The author of Double Jeopardy then invented a way to treat scores on this oral test of reading “readiness” as if comparable NAEP scores for proficiency. But, NAEP reading tests are not administered until grade four! Moreover, according to NAEP, “Fourth grade students performing at the Proficient level should be able to integrate and interpret texts and apply their understanding of the text to draw conclusions and make evaluations.”
The author appropriated the standard for proficiency in NAEP, grade four, to make make judgments about the necessity for read-by-grade three policies based on an oral test in grade three. The study is not worthy of the publicity it has received.

The Annie E. Casey Foundation also financed a related study by Lesnick, J., Goerge, R., Smithgall, C., & Gwynne J. (2010). Reading on Grade Level in Third Grade: How Is It Related to High School Performance and College Enrollment? The executive summary, page 1 states: The results of this study do not examine whether low reading performance causes low future educational performance, or whether improving a child’s reading trajectory has an effect on future educational outcomes.”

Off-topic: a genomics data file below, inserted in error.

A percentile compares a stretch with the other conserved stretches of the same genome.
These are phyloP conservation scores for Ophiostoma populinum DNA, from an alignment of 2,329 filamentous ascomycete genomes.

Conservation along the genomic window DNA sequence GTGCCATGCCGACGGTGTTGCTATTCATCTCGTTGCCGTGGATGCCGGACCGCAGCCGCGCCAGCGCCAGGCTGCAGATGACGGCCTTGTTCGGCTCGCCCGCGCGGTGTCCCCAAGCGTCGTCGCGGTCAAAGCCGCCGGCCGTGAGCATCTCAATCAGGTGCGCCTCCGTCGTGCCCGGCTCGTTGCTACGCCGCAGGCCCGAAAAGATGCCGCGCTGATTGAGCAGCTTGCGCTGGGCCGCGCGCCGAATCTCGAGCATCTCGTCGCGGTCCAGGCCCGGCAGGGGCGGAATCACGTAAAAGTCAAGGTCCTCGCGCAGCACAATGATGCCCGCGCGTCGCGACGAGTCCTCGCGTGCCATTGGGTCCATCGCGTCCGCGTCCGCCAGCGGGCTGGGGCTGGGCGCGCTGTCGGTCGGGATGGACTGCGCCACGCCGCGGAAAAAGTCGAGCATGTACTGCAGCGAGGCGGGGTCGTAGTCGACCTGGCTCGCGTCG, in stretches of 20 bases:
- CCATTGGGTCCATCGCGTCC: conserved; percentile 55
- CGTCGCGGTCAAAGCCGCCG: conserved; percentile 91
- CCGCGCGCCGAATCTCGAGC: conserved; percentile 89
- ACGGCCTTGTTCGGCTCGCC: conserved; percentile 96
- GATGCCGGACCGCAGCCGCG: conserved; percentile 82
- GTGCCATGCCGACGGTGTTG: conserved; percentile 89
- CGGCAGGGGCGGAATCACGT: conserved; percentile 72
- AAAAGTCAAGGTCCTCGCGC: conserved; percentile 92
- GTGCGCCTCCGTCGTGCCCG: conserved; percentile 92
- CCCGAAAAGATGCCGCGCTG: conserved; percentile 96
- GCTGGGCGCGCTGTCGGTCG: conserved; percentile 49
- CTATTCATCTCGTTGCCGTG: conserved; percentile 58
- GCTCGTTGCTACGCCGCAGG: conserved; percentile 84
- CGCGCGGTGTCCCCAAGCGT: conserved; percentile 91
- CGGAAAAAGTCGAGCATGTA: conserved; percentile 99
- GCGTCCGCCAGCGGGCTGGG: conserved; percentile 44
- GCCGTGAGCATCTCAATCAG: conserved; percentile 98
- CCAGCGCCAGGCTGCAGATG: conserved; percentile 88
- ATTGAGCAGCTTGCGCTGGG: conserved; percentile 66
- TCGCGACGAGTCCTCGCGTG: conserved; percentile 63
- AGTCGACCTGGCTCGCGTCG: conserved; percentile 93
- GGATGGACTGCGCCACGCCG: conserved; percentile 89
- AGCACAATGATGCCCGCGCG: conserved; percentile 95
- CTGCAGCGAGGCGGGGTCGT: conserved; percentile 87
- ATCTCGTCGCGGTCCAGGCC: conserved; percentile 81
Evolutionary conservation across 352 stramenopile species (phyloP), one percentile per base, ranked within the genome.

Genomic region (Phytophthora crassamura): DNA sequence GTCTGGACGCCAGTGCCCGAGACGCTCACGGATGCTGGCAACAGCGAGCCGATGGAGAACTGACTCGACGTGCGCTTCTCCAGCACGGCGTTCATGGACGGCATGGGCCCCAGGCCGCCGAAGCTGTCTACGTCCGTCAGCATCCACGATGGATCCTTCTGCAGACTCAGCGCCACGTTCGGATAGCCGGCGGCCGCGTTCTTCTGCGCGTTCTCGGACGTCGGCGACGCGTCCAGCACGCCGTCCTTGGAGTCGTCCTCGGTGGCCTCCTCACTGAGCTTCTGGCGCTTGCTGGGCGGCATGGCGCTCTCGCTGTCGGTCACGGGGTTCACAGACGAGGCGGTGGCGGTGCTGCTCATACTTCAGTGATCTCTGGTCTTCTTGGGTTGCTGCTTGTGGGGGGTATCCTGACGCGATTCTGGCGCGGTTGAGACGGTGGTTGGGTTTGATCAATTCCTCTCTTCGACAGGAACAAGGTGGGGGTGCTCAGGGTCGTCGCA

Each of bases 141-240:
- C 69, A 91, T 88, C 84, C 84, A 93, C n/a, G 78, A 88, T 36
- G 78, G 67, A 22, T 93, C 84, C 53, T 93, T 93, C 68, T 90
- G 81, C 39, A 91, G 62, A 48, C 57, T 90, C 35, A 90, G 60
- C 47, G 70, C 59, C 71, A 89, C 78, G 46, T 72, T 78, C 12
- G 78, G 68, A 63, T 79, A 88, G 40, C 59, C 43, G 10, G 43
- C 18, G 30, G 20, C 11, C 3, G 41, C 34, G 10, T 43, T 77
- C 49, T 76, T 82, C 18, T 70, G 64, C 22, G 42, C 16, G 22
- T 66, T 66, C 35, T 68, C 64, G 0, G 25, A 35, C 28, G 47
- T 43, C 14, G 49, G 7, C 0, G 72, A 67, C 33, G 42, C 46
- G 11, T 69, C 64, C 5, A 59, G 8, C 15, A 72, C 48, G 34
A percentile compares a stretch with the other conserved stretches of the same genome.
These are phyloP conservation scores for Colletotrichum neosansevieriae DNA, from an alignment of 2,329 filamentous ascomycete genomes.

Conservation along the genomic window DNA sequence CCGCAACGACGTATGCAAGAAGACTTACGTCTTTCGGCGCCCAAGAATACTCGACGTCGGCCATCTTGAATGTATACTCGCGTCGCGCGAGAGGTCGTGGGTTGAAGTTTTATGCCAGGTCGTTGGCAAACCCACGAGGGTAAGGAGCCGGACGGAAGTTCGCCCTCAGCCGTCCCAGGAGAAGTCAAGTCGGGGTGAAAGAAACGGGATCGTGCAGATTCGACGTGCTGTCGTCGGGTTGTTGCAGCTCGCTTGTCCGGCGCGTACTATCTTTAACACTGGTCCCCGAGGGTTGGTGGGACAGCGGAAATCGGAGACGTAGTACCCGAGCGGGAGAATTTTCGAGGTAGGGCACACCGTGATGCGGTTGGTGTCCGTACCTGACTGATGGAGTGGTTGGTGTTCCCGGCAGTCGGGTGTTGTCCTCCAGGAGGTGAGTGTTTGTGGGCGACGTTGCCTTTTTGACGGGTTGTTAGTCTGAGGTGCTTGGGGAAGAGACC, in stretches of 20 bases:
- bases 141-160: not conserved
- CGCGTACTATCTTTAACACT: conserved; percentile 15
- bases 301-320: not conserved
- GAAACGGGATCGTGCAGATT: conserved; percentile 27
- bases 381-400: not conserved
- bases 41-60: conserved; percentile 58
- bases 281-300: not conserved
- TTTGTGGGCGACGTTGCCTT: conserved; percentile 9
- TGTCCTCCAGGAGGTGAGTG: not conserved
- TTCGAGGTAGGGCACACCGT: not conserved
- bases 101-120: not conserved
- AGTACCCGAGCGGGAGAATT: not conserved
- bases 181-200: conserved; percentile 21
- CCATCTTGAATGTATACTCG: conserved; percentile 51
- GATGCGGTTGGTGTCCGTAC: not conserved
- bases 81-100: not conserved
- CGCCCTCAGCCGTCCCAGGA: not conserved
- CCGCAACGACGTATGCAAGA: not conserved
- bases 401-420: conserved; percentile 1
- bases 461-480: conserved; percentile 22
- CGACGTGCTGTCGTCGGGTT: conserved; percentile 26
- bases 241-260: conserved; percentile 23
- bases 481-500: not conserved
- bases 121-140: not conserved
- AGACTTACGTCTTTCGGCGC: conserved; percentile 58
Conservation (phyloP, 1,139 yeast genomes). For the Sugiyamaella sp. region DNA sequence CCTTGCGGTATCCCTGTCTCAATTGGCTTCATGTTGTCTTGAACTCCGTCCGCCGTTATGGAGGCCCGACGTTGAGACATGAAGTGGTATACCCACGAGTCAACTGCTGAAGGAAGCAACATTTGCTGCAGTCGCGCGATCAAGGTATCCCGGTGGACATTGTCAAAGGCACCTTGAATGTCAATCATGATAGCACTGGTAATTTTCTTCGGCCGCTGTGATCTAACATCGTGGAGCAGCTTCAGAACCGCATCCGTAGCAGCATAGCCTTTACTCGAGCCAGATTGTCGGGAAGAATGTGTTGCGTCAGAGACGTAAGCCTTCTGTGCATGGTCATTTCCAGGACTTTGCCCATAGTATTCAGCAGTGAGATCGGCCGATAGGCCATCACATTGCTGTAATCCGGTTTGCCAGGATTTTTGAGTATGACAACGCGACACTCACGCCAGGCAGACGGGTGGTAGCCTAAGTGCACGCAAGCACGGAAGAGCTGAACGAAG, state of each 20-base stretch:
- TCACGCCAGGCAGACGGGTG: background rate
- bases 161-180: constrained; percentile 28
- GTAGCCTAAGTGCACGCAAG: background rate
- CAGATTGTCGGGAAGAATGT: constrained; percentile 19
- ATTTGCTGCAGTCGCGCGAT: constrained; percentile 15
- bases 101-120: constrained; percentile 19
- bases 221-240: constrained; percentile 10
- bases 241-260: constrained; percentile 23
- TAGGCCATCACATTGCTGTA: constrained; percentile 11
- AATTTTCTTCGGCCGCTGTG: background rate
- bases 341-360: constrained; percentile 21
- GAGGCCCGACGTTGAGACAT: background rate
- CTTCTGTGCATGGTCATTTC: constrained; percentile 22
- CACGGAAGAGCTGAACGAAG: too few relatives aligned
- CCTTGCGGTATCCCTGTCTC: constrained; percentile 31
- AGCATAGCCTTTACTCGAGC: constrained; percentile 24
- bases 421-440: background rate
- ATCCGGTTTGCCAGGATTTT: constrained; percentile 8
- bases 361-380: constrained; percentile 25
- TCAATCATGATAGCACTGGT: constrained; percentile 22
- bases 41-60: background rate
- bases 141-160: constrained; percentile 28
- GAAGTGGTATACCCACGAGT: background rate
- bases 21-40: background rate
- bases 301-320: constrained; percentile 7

So what was the take-away from this study?

The major conclusion, executive summary, page 4 is: “Students who are better prepared for a successful ninth grade year are more likely to have positive future outcomes, regardless of third grade reading status. The sooner that struggling readers are targeted for supports, the easier it will be to ensure that students are progressing on course toward strong performance in ninth grade, high school graduation, and college enrollment. NOTHING SUPPORTS GRADE THREE AS THE MAKE OR BREAK YEAR. https://eric.ed.gov/?id=ED517805

I looked at “Preventing Reading Difficulties in Young Children” published in 1998 by the National Academy of Sciences National Research Council. The brief discussion of grade retention on 280-281 did not support the practice of grade retention. It also noted that grade retention policies differed in several ways. Simply repeating the same grade is not the same as repeating the grade with substantial and well-placed help. There is a single reference associating grade retention based on poor reading skill with dropping out of school. https://files.eric.ed.gov/fulltext/ED416465.pdf